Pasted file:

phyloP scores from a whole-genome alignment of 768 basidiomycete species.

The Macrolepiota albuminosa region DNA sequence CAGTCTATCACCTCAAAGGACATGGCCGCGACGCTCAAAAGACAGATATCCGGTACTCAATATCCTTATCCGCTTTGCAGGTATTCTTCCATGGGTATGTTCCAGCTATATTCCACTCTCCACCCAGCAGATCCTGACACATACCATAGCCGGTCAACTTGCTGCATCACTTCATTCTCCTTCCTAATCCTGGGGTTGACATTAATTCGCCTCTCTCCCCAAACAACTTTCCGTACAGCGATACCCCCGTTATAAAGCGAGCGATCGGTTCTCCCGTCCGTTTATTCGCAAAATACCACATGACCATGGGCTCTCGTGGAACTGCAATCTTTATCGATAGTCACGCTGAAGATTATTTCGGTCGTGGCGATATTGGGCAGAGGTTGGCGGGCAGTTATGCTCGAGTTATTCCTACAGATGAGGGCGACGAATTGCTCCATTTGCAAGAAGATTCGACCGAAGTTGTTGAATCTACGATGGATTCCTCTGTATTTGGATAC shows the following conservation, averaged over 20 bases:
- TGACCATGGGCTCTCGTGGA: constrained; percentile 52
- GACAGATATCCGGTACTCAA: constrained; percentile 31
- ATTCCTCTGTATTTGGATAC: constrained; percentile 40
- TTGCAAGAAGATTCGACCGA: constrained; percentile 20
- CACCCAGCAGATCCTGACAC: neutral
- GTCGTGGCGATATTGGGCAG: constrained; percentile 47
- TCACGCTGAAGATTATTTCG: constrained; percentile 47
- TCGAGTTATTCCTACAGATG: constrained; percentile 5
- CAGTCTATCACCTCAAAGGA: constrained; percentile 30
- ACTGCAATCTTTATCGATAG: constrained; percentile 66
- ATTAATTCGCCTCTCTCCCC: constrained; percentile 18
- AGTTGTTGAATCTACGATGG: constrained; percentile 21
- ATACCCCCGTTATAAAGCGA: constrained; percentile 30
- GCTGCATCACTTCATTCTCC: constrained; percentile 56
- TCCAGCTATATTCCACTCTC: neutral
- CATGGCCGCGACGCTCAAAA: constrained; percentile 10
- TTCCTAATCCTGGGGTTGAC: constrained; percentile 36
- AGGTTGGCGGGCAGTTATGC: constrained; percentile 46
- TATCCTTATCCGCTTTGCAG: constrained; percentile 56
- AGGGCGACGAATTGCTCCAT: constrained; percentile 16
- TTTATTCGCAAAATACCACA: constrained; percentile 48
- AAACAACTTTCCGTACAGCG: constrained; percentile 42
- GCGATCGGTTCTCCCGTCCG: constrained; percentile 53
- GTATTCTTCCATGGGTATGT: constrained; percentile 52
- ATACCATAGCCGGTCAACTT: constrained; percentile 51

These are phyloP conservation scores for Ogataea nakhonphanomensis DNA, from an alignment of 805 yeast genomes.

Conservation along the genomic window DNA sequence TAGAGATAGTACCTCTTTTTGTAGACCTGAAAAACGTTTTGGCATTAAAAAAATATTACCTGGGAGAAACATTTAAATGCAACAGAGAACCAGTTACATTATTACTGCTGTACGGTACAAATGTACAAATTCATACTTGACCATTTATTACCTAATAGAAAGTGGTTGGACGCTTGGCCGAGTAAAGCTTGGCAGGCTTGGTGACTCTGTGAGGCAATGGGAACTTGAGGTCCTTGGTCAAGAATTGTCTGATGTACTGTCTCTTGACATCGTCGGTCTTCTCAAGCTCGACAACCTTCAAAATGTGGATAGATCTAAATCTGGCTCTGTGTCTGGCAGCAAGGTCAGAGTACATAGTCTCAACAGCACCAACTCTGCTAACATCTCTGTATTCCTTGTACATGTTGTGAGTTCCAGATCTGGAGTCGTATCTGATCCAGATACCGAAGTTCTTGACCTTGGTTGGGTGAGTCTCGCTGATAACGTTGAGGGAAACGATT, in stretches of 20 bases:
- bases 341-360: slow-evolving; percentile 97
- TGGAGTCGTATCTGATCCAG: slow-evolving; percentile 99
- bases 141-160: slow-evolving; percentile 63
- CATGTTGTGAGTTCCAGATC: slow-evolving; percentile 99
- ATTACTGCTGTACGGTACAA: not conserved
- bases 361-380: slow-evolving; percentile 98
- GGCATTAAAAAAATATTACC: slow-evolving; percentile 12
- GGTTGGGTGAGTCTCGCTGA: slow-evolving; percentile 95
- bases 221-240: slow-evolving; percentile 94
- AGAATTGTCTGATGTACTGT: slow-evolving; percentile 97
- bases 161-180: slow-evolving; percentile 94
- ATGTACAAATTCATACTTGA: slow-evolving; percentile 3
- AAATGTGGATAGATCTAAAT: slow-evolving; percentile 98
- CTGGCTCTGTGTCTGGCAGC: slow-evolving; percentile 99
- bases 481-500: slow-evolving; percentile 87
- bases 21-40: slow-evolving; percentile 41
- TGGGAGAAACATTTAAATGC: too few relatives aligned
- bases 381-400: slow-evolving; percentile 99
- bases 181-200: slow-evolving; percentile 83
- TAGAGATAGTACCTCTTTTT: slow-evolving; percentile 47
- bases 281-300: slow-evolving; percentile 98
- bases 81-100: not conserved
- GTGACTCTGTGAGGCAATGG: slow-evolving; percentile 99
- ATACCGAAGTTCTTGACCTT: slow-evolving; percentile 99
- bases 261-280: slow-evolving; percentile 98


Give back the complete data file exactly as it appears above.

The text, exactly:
phyloP scores from a whole-genome alignment of 768 basidiomycete species.

The Macrolepiota albuminosa region DNA sequence CAGTCTATCACCTCAAAGGACATGGCCGCGACGCTCAAAAGACAGATATCCGGTACTCAATATCCTTATCCGCTTTGCAGGTATTCTTCCATGGGTATGTTCCAGCTATATTCCACTCTCCACCCAGCAGATCCTGACACATACCATAGCCGGTCAACTTGCTGCATCACTTCATTCTCCTTCCTAATCCTGGGGTTGACATTAATTCGCCTCTCTCCCCAAACAACTTTCCGTACAGCGATACCCCCGTTATAAAGCGAGCGATCGGTTCTCCCGTCCGTTTATTCGCAAAATACCACATGACCATGGGCTCTCGTGGAACTGCAATCTTTATCGATAGTCACGCTGAAGATTATTTCGGTCGTGGCGATATTGGGCAGAGGTTGGCGGGCAGTTATGCTCGAGTTATTCCTACAGATGAGGGCGACGAATTGCTCCATTTGCAAGAAGATTCGACCGAAGTTGTTGAATCTACGATGGATTCCTCTGTATTTGGATAC shows the following conservation, averaged over 20 bases:
- TGACCATGGGCTCTCGTGGA: constrained; percentile 52
- GACAGATATCCGGTACTCAA: constrained; percentile 31
- ATTCCTCTGTATTTGGATAC: constrained; percentile 40
- TTGCAAGAAGATTCGACCGA: constrained; percentile 20
- CACCCAGCAGATCCTGACAC: neutral
- GTCGTGGCGATATTGGGCAG: constrained; percentile 47
- TCACGCTGAAGATTATTTCG: constrained; percentile 47
- TCGAGTTATTCCTACAGATG: constrained; percentile 5
- CAGTCTATCACCTCAAAGGA: constrained; percentile 30
- ACTGCAATCTTTATCGATAG: constrained; percentile 66
- ATTAATTCGCCTCTCTCCCC: constrained; percentile 18
- AGTTGTTGAATCTACGATGG: constrained; percentile 21
- ATACCCCCGTTATAAAGCGA: constrained; percentile 30
- GCTGCATCACTTCATTCTCC: constrained; percentile 56
- TCCAGCTATATTCCACTCTC: neutral
- CATGGCCGCGACGCTCAAAA: constrained; percentile 10
- TTCCTAATCCTGGGGTTGAC: constrained; percentile 36
- AGGTTGGCGGGCAGTTATGC: constrained; percentile 46
- TATCCTTATCCGCTTTGCAG: constrained; percentile 56
- AGGGCGACGAATTGCTCCAT: constrained; percentile 16
- TTTATTCGCAAAATACCACA: constrained; percentile 48
- AAACAACTTTCCGTACAGCG: constrained; percentile 42
- GCGATCGGTTCTCCCGTCCG: constrained; percentile 53
- GTATTCTTCCATGGGTATGT: constrained; percentile 52
- ATACCATAGCCGGTCAACTT: constrained; percentile 51

These are phyloP conservation scores for Ogataea nakhonphanomensis DNA, from an alignment of 805 yeast genomes.

Conservation along the genomic window DNA sequence TAGAGATAGTACCTCTTTTTGTAGACCTGAAAAACGTTTTGGCATTAAAAAAATATTACCTGGGAGAAACATTTAAATGCAACAGAGAACCAGTTACATTATTACTGCTGTACGGTACAAATGTACAAATTCATACTTGACCATTTATTACCTAATAGAAAGTGGTTGGACGCTTGGCCGAGTAAAGCTTGGCAGGCTTGGTGACTCTGTGAGGCAATGGGAACTTGAGGTCCTTGGTCAAGAATTGTCTGATGTACTGTCTCTTGACATCGTCGGTCTTCTCAAGCTCGACAACCTTCAAAATGTGGATAGATCTAAATCTGGCTCTGTGTCTGGCAGCAAGGTCAGAGTACATAGTCTCAACAGCACCAACTCTGCTAACATCTCTGTATTCCTTGTACATGTTGTGAGTTCCAGATCTGGAGTCGTATCTGATCCAGATACCGAAGTTCTTGACCTTGGTTGGGTGAGTCTCGCTGATAACGTTGAGGGAAACGATT, in stretches of 20 bases:
- bases 341-360: slow-evolving; percentile 97
- TGGAGTCGTATCTGATCCAG: slow-evolving; percentile 99
- bases 141-160: slow-evolving; percentile 63
- CATGTTGTGAGTTCCAGATC: slow-evolving; percentile 99
- ATTACTGCTGTACGGTACAA: not conserved
- bases 361-380: slow-evolving; percentile 98
- GGCATTAAAAAAATATTACC: slow-evolving; percentile 12
- GGTTGGGTGAGTCTCGCTGA: slow-evolving; percentile 95
- bases 221-240: slow-evolving; percentile 94
- AGAATTGTCTGATGTACTGT: slow-evolving; percentile 97
- bases 161-180: slow-evolving; percentile 94
- ATGTACAAATTCATACTTGA: slow-evolving; percentile 3
- AAATGTGGATAGATCTAAAT: slow-evolving; percentile 98
- CTGGCTCTGTGTCTGGCAGC: slow-evolving; percentile 99
- bases 481-500: slow-evolving; percentile 87
- bases 21-40: slow-evolving; percentile 41
- TGGGAGAAACATTTAAATGC: too few relatives aligned
- bases 381-400: slow-evolving; percentile 99
- bases 181-200: slow-evolving; percentile 83
- TAGAGATAGTACCTCTTTTT: slow-evolving; percentile 47
- bases 281-300: slow-evolving; percentile 98
- bases 81-100: not conserved
- GTGACTCTGTGAGGCAATGG: slow-evolving; percentile 99
- ATACCGAAGTTCTTGACCTT: slow-evolving; percentile 99
- bases 261-280: slow-evolving; percentile 98